Ken Budd asks the tough questions. Does my life have meaning? Will anyone remember me when I'm gone? Does not having children equate to an empty existence? After the sudden death of his father, Budd realizes that his own longing to have children will go unsatisfied. He wants very deeply to have a child, but his wife, just as deeply, does not. So he sets out on a quest to find ways to inject meaning into his daily actions, which he documents in The Voluntourist: A Six-Country Tale of Love, Loss, Fatherhood, Fate, and Singing Bon Jovi in Bethlehem (William Morrow, 2012). He goes to post-Katrina New Orleans, Ecuador, China, the West Bank, and Kenya and what he finds is meaning found in slowing down and being grateful for the small moments that he shares with those that he loves. His life doesn't have to follow some pre-formed map and he allows himself to accept and then release the fact that "father" is not a title he will have.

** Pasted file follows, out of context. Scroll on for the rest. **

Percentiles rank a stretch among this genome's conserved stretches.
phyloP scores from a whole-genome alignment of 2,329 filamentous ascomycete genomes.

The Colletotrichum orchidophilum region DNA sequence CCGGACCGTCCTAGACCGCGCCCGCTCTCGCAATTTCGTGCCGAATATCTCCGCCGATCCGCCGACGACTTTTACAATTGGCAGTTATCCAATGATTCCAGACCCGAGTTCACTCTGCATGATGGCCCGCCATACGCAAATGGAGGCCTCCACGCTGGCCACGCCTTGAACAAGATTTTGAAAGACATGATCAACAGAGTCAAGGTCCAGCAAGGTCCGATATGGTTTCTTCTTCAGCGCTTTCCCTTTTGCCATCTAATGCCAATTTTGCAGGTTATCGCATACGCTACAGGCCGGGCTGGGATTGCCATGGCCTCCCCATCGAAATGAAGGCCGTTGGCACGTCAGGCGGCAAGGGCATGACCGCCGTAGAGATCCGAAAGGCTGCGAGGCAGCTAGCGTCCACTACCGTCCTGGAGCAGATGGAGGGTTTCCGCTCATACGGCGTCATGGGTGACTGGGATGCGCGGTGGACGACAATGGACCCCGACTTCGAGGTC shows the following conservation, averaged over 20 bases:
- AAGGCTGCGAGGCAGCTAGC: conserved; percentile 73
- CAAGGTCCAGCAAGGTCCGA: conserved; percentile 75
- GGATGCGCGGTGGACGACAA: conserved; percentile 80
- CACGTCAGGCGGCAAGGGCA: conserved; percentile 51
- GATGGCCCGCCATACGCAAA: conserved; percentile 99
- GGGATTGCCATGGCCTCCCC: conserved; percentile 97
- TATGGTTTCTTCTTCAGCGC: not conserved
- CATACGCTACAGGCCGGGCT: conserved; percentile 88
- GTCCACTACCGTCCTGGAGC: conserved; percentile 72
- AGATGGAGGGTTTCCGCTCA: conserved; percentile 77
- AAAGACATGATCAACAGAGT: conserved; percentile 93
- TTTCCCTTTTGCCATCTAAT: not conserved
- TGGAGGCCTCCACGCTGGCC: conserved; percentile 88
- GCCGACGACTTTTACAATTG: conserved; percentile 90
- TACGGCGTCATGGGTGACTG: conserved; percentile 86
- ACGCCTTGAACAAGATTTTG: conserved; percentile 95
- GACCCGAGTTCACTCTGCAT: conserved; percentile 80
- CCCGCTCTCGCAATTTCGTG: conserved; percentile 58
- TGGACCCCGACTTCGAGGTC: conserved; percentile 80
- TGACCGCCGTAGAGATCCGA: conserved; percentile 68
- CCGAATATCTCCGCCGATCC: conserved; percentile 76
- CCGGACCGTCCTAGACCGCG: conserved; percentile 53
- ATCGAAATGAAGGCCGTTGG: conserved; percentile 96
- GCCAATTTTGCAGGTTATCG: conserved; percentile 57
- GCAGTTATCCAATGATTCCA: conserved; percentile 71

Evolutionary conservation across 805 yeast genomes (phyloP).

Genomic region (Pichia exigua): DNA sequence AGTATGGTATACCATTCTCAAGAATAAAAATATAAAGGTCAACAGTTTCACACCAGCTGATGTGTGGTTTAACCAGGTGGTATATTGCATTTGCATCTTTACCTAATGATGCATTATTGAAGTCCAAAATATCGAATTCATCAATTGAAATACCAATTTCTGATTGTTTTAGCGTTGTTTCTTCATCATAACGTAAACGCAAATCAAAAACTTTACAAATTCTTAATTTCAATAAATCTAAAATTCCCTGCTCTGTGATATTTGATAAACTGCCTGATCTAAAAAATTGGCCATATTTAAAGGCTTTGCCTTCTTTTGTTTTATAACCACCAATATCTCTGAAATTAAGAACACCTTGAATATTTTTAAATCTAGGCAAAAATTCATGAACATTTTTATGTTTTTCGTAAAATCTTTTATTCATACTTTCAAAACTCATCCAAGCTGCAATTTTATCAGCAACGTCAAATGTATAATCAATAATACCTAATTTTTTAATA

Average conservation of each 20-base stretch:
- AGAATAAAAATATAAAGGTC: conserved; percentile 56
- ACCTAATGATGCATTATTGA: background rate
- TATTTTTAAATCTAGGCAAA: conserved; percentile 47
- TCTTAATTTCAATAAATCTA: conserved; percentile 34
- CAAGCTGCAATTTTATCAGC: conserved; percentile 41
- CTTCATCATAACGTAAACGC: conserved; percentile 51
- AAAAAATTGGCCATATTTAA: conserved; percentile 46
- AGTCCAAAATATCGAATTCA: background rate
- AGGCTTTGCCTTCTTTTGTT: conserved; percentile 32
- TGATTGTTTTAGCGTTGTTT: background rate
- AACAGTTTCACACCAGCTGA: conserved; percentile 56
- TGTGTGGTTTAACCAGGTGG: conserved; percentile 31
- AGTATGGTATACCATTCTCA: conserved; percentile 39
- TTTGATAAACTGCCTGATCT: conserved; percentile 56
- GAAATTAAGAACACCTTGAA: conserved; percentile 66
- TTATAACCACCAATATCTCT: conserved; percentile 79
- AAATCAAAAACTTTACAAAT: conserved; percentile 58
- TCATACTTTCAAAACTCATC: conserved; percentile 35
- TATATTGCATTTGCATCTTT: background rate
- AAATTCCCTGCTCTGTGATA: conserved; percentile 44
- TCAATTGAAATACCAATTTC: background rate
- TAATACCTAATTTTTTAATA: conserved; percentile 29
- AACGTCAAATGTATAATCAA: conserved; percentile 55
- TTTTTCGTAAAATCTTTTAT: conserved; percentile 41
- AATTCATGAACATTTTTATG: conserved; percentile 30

Budd's observations are detailed and he spends much time transporting us to both the geographical areas that he visits as well as allowing us a peak into his inner thoughts. He wrestles with big, complicated topics, including the larger issues around his volunteer assignments (climate change, the Israeli-Palestinian conflict, and HIV in Africa). He also turns that critical lens inward to question the impact and the possible negative side effects of the volunteer tourism of which he is partaking. What he gives us is an honest, uncensored view into one man's journey to not only accepting the hand that life has dealt him, but embracing it.
The Voluntourist is finishing up its blog tour; see what other bloggers have said about it or check out the author's website and Facebook pages.
My review copy was provided courtesy of William Morrow.